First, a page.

I don't think I'm being irresponsible or self-indulgent; clearly I openly admit I do not have the financial means to do much, but I have been making little sacrifices, adjustments, and more thoughtful moves and purchases as I walk through these last couple months in a more deliberate, prioritized way. Yes, I've frozen a lot of bread, I've made a lot of soup and stuck it in the freezer to last through these next couple weeks, I don't go out much, I even dyed my hair a boring-librarian color so I wouldn't have to pay for highlight touch-ups in the future. Sacrifices! This has nothing to do with anyone else but my individual feat to...I don't know...hopefully improve my life in relation to myself, not to others. So when I say my goal isn't to move up the corporate ladder, that doesn't mean anything towards you, it's just not me...maybe I can even say not my goal "yet." Who Knows.

Life is too short to passively wait around for unknown circumstances to decide our future. I have no idea what I want to do with my life, with my education, but I like the different stages I've created along the way, learning and experiencing new things, meeting new people, and hopefully they'll all lead to something great. The book says the hardest part is deciding to go at all. I don't know about that. It was pretty easy for me, I was pretty convinced, I think since the 3rd grade - those penguins are calling my name! HA. I've been moving around a lot since I graduated - two years in NYC, 13 months in Portsmouth, 1 year in Italy, 3 months in Ireland, and another 7 months in Portsmouth, I'm antsy for what's next and to be an adult not living at home (love you mum and dad). So, Why Not? Financial logistics and obligations are the hardest thing for me, but since I have decided to go, life starts now with the planning, the researching, the saving, the anticipation. The daring uncertainty, the promising promises, the welcomed enthusiasm, the potential opportunities, the prospective stories are just exhilarating. Embracing those good with the bad makes me feel alive. At the same time it's looking towards the future and what I'll learn abroad (will my Irish accent come out when I hear Australian ones?), cultivating new interests (how long did I linger in the B&N travel section and then on to the library? all in one day? and now I'm writing about it!) as well as facing fears (many) and changing habits (read sacrifices above) to make the future more accessible.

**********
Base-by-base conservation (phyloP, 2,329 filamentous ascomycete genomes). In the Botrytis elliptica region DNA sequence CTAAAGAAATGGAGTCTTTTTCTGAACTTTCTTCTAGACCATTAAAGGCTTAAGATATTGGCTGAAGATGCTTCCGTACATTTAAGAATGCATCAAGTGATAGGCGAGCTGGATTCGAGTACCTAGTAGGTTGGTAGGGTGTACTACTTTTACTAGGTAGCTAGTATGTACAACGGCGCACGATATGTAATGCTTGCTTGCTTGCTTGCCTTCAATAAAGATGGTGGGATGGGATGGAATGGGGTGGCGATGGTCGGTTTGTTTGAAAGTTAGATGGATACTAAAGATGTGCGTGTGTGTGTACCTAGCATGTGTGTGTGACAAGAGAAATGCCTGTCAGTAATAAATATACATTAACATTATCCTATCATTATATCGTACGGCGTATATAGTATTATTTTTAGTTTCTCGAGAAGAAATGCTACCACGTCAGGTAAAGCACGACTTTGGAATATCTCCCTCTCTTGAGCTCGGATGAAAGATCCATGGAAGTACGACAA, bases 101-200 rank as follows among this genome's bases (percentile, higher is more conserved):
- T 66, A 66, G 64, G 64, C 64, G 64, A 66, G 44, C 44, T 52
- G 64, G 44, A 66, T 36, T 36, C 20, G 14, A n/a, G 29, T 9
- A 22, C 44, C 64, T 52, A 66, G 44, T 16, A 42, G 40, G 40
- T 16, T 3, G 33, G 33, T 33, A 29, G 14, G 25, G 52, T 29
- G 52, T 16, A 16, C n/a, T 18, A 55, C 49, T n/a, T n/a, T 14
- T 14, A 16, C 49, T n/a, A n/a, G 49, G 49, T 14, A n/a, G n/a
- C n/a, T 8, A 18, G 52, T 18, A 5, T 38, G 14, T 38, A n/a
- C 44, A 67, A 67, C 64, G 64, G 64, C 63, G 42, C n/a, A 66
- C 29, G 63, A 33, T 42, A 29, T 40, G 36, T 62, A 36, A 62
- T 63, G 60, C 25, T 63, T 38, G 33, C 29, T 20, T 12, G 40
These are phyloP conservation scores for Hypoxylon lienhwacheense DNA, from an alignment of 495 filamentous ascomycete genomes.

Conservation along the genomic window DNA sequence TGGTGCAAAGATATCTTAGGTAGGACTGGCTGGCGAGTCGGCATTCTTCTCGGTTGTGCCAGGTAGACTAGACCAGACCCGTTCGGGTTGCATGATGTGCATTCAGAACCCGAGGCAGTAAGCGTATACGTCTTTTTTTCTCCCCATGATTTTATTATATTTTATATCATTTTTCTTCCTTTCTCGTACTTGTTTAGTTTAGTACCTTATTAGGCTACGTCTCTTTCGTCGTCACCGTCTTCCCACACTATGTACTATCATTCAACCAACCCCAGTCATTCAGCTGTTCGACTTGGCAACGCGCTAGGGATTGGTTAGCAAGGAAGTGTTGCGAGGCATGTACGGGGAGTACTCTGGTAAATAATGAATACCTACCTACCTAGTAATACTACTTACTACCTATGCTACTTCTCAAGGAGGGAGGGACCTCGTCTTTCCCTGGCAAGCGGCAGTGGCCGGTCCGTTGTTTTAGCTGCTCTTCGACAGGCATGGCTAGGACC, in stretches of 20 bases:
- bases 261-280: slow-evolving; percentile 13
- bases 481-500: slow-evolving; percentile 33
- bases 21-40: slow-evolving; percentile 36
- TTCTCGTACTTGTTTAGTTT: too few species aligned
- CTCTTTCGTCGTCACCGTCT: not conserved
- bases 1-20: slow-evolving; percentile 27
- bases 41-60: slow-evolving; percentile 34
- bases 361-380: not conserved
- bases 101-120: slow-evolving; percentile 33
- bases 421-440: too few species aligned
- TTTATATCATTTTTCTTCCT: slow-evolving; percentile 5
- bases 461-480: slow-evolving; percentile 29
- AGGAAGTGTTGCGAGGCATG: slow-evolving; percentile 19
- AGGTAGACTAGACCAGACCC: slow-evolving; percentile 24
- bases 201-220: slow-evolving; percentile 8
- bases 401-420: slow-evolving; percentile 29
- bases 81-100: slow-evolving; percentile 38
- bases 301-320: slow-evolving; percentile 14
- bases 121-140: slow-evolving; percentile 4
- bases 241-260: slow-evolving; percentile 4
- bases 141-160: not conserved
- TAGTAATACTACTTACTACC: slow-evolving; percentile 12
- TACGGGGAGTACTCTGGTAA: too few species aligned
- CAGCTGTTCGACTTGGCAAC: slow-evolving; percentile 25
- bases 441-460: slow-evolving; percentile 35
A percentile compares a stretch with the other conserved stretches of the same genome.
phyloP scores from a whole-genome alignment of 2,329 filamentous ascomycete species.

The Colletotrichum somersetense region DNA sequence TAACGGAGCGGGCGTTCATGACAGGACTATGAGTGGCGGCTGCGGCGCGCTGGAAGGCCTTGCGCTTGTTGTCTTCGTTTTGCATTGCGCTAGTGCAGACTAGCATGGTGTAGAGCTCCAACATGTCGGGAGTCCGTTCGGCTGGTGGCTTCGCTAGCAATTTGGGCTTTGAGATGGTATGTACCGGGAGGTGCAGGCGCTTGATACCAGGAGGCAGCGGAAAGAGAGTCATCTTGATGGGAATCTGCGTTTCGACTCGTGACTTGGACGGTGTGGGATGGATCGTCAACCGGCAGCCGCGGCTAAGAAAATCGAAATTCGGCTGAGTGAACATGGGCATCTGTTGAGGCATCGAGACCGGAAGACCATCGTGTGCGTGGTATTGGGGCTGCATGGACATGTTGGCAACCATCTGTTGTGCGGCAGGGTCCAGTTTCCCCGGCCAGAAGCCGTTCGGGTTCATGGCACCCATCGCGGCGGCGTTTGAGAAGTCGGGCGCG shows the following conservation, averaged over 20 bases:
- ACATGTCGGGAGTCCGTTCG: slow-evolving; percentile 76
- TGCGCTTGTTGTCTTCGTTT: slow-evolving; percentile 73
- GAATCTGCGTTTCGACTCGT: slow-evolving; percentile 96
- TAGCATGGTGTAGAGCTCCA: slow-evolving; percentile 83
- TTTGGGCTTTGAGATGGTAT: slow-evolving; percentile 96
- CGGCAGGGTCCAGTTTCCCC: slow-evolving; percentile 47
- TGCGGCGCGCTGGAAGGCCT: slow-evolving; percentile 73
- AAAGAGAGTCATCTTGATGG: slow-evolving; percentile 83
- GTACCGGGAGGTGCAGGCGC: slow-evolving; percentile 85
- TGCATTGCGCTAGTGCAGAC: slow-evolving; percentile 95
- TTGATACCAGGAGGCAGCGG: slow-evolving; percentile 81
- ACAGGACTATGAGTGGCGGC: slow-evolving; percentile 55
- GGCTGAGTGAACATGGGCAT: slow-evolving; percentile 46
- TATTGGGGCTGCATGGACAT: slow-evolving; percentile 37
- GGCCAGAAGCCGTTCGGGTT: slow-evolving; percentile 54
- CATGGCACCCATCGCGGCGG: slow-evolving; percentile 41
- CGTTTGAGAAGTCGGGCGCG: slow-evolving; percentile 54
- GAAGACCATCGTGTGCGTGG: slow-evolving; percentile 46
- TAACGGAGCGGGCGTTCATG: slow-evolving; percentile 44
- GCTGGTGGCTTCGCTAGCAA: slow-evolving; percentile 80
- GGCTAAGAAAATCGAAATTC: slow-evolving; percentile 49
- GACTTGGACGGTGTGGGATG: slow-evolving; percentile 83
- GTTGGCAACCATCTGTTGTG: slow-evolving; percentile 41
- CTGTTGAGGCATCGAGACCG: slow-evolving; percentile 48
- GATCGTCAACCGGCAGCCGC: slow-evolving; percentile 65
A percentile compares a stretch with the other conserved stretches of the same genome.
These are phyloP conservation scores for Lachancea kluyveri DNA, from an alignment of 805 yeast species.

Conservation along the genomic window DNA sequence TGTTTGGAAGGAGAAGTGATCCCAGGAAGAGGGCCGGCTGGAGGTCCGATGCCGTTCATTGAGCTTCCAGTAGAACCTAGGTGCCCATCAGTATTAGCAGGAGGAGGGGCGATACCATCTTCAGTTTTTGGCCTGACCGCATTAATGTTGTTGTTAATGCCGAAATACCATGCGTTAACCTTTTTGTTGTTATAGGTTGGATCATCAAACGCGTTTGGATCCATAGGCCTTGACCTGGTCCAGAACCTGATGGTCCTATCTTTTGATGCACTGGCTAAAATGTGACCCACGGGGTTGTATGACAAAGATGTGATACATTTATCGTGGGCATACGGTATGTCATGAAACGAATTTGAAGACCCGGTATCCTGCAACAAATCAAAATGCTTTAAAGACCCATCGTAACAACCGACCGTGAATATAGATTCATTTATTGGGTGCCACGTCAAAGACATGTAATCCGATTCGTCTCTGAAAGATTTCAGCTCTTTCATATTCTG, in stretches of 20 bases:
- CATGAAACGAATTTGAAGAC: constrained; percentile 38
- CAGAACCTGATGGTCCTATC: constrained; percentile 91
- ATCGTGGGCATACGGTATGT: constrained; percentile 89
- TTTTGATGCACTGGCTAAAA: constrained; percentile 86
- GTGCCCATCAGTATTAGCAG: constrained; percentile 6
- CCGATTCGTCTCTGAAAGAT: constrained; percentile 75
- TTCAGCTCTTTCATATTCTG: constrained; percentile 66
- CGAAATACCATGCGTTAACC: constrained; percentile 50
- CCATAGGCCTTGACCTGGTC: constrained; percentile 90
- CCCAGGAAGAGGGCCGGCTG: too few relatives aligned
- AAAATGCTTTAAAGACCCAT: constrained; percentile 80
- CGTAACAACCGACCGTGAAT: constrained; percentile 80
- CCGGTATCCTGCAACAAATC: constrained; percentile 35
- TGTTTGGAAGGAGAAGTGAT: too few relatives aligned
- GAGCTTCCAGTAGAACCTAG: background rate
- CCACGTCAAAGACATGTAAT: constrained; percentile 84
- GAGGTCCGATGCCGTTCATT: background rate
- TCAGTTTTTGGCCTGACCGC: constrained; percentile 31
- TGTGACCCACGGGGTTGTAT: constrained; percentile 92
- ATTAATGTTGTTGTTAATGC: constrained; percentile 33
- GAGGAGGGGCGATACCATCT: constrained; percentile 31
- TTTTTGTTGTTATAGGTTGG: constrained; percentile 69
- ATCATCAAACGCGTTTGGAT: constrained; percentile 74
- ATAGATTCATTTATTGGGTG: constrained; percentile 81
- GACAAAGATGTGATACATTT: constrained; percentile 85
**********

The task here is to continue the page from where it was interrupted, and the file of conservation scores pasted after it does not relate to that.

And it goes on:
I don't have a plan. I'm down for whatever, I'll make it work. I think I have a starting destination, I hope I do because it would be great despite any unnecessary pressure. I am officially an Australian WWOOF member, so I can live/eat for free in exchange for work ^ Awesome ^ I am ok with not having a plan though. I kinda like the uncertainty, I like having the willingness to be able to improvise, and most importantly, I think I have the confidence to do so. As the book says, having a positive attitude is way more important than having a set itinerary. Agreed. I'm excited about doing something completely on my own, having to figure it out myself, to tick off those spots you must see before you die (I'm not buying that book), trying and seeing new things, and getting excited to do simple things like figuring out the bus  or buying fruit in a stumbled-upon market that are so commonplace but because you're in a new place and did it all by yourself, it'll be like a little kid doing it for the first time. But I'll be 28 and loving life.

So wherever life takes me, wherever Australia takes me, and for whatever reasons brought me there, I'm excited. "The sheer wealth of options may seem overwhelming" - YES but ultimately I hope to find what drove me there (literally, it wasn't a $2,200 custom made limited edition rickshaw bike from Anthropologie), to make the trip for myself and what I believe I must do for my own life, and all the challenges and reasons and obstacles and awesome Instagram photos along the way, I know it's going to be worth it. I'll find this personal growth, awareness, and sensitivity the book talks about.....and if not, I'll be back in a month and figure out something else :)